The fact that the Nazis looked to the United States for inspiration has led some to claim that the US served Nazi thinkers as a “model.” This article argues instead that Nazis looked to America as a countermodel for how not to deal with the “Jewish question.” Through an intertextual analysis of visual and textual primary sources, this article demonstrates how the Nazis used America as a projection screen for developing their vision of empire and “redemptive antisemitism.” The Nazis admired the United States’ racist laws and technological development but despised Americans for ignoring the “Jewish threat.” By showing how the Nazis used the United States as a mirror for developing Nazi ideology, this article reintroduces the category of antisemitic ideology to the Historikerstreit 2.0 debate.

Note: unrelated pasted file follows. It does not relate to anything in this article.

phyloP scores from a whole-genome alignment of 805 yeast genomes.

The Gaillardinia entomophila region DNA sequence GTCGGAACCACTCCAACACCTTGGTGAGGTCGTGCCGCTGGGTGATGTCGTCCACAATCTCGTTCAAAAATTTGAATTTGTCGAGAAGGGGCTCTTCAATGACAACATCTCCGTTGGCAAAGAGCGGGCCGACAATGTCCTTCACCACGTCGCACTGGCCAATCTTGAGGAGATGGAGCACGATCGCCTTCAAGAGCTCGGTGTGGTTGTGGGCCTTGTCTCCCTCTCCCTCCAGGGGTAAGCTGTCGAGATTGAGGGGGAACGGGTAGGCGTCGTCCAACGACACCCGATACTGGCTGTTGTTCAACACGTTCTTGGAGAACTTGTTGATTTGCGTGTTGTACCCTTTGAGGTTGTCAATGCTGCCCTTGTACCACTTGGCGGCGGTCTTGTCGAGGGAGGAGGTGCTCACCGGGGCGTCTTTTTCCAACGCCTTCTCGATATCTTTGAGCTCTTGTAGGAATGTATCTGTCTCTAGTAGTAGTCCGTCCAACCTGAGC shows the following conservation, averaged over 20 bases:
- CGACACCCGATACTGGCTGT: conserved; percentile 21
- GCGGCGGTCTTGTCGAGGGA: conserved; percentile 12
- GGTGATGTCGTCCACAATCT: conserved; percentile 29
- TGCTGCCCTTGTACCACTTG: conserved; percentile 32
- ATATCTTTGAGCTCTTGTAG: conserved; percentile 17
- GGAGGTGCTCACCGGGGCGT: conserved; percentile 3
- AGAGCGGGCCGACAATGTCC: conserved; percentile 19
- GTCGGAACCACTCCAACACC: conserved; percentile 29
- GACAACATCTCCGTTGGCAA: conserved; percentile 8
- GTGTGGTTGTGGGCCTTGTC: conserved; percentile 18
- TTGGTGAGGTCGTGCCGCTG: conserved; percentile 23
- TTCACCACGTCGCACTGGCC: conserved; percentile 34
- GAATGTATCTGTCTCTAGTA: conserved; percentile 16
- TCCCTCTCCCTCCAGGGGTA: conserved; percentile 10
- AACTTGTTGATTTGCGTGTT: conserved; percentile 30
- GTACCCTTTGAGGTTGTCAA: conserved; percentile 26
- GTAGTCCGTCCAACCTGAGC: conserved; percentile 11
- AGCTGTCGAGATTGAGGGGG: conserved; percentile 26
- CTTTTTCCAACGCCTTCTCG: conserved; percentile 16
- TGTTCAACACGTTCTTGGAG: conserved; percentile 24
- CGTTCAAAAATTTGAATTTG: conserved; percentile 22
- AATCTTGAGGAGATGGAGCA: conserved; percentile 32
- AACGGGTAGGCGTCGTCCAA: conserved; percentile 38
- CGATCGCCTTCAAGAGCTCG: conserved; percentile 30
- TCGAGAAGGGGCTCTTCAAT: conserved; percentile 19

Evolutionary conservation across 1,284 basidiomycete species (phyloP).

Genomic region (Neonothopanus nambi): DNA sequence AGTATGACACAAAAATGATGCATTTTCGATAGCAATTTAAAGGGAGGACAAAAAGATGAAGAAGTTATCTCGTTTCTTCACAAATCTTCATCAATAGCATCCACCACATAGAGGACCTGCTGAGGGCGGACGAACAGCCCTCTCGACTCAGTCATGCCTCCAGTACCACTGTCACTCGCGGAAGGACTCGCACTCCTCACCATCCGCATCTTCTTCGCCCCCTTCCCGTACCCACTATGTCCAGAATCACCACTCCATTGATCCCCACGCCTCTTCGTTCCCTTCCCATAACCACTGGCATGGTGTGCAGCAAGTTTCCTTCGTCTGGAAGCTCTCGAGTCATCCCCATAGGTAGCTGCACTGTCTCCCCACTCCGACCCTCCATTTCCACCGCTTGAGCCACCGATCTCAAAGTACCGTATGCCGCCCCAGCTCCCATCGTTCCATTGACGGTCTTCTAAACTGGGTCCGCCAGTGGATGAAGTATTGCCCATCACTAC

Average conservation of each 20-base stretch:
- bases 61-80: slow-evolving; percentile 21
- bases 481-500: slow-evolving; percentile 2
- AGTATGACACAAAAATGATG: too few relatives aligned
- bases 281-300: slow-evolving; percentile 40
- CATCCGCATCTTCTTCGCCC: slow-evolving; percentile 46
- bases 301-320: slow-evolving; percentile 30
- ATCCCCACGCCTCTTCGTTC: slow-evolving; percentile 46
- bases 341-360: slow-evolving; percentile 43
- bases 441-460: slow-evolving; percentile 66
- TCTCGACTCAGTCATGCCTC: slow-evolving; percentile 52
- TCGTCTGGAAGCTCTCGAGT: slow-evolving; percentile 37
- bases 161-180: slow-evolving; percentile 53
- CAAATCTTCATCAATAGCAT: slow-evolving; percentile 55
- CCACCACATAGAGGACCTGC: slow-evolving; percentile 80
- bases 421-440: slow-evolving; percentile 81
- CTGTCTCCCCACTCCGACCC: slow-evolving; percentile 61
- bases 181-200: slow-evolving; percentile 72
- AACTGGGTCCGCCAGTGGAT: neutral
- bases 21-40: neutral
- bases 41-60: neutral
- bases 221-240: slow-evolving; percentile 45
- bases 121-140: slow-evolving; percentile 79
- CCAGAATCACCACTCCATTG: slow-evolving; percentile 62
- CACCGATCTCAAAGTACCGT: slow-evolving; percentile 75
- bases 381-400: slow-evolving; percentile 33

Pavel Brunssen is Research Associate and Alfred Landecker Lecturer at the Research Center on Antigypsyism at Heidelberg University. In 2023 he received his PhD from the University of Michigan, which received the Marshall Weinberg Prize from the Frankel Center for Judaic Studies. His research focuses on antisemitism, antigypsyism, memory cultures, and European soccer fan cultures. He has studied Social Work and Social Education in Düsseldorf (BA) and interdisciplinary studies on antisemitism at the Center of Research on Antisemitism in Berlin (MA). He is the author of Antisemitismus in Fußball-Fankulturen: Der Fall RB Leipzig (2021).